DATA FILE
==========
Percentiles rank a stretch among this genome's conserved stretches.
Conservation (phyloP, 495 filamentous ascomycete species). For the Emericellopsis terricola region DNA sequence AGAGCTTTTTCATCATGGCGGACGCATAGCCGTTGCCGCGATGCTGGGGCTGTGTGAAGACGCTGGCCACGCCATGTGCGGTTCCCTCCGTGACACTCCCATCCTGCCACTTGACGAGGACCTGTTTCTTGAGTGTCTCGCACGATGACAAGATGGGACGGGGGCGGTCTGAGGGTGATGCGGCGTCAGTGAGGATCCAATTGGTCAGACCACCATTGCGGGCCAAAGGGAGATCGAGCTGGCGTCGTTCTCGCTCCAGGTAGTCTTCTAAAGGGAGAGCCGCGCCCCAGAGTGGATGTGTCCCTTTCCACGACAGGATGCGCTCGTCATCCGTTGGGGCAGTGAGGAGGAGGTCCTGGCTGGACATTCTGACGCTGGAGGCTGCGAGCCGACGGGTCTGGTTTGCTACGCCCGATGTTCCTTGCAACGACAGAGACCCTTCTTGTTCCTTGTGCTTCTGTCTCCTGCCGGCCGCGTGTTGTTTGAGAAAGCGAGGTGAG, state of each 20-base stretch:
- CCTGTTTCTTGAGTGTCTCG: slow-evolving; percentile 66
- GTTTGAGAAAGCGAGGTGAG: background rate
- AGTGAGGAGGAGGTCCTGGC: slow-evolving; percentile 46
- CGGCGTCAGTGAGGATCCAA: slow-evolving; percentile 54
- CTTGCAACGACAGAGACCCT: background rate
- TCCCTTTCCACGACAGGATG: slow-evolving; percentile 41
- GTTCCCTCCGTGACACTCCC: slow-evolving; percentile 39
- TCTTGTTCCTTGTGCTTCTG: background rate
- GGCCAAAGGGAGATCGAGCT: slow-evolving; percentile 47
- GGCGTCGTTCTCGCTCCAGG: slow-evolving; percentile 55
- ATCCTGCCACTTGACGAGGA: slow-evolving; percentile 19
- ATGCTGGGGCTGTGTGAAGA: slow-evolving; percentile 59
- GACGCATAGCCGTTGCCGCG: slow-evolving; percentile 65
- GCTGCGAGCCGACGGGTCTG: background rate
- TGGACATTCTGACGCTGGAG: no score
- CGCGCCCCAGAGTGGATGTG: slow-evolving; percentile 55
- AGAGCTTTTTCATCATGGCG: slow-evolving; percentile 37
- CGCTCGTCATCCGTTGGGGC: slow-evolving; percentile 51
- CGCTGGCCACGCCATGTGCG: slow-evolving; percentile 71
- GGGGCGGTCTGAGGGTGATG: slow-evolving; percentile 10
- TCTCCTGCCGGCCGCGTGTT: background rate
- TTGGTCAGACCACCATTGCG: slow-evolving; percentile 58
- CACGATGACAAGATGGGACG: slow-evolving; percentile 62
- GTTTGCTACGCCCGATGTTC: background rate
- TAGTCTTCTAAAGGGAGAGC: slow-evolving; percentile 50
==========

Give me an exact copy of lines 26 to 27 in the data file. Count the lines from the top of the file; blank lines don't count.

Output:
- GTTTGCTACGCCCGATGTTC: background rate
- TAGTCTTCTAAAGGGAGAGC: slow-evolving; percentile 50